Cutting Out Processed Sugar
What happens when you cut out processed sugar?
Do you have a sweet tooth? Maybe you enjoy a dessert here and there after a meal or when celebrating with friends. We tend to assume that processed sugar is easily avoided, as long as we don’t reach for the dessert table, but that isn’t always the case. Processed sugar can be found in many foods and beverages that we enjoy and we don’t necessarily consider to be “sweets”. Cutting sugar is part of many diets, due to its problematic nature when it comes to overall health, but what happens when you cut out processed sugar from your diet?
How Much Sugar is too much?
Sugar is hidden in many foods that we consume, even the foods we consider “healthy” such as fruit juices and granola bars. According to the Us.S. Department of Agriculture, an adult shouldn’t consume more than 10% of their calories as added sugars. This would mean if you are consuming 2,000 calories per day, no more than 200 calories of sugar. For perspective, one can of soda has approximately 126 calories of added sugar.
Changes You Will See
When you make the intentional decision to cut out sugar, your body will adjust to the reduction. Cutting out sugar altogether is easier said than done, especially if you find yourself craving sweets and sugary drinks. When you learn the benefits it can have on your body, you may be ready to take a more mindful approach to your sugar intake.
- Your Body’s insulin production
When you consume sugar, your pancreas produces a hormone called insulin. Insulin is what allows sugar to enter your bloodstream. The more sugar you consume, the more insulin is produced by the pancreas. Overconsumption for long periods of time can cause resistance to insulin, thus leading to Type 2 diabetes. When you cut back on sugar, your body is better able to regulate insulin and reduce the risk of type 2 diabetes.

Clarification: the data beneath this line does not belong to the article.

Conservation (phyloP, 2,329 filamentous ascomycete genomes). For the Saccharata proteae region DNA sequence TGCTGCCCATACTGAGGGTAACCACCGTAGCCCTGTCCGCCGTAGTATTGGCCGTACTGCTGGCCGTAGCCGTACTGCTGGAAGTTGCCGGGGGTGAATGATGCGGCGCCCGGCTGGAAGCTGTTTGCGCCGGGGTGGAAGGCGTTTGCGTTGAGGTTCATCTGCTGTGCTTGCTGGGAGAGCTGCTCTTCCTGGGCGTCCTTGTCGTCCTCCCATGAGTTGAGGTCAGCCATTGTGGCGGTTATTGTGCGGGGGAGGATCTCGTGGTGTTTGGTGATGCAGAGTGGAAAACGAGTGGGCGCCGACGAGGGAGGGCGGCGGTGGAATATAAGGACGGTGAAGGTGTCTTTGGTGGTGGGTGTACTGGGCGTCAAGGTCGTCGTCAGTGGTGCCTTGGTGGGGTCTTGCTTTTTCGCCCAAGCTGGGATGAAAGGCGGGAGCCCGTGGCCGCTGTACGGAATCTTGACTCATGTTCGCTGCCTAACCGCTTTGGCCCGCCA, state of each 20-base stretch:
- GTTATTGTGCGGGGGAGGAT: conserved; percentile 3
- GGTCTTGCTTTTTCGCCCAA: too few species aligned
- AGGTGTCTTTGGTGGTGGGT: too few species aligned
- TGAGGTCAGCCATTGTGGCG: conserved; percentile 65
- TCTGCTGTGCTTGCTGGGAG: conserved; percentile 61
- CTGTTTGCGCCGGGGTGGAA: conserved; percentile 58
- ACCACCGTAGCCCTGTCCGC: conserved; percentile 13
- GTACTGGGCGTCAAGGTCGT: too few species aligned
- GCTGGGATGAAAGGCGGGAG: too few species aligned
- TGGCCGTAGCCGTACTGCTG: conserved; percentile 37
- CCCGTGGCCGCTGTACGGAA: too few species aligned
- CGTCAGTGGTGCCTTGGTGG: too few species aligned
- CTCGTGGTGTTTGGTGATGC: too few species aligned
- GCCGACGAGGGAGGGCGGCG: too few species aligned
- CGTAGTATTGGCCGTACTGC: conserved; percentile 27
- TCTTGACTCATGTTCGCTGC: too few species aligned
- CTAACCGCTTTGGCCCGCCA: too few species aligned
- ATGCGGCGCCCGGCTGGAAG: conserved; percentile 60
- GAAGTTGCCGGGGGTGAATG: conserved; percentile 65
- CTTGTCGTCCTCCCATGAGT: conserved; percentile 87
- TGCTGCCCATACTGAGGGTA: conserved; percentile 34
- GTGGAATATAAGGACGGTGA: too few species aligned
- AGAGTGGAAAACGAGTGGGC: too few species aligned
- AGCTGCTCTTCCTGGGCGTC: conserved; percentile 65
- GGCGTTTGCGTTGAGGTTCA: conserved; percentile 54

- Oral Health
Sugar can attract bad bacteria that cause cavities and tooth decay. When the sugar is broken down, the mouth becomes more acidic which can break down tooth enamel. When cutting out sugar, your oral health is no longer battling to avoid any further damage.
- Decreased risk of heart disease
Added sugars are associated with the blood fat known as triglycerides. A build-up of triglycerides can result in heart disease. Heart disease is often associated with being overweight or obese, which in turn, can be mitigated in part by controlling your sugar intake.
Help with the Change
Whatever reason you choose to cut out processed sugar, it is a great step in improving your overall health. Changes in your body won’t be instant when you begin to cut out sugar, but over time, you will begin to see the benefits to your overall health. If you need help getting started or understanding the effects sugar can have on the body, talk to your doctor today.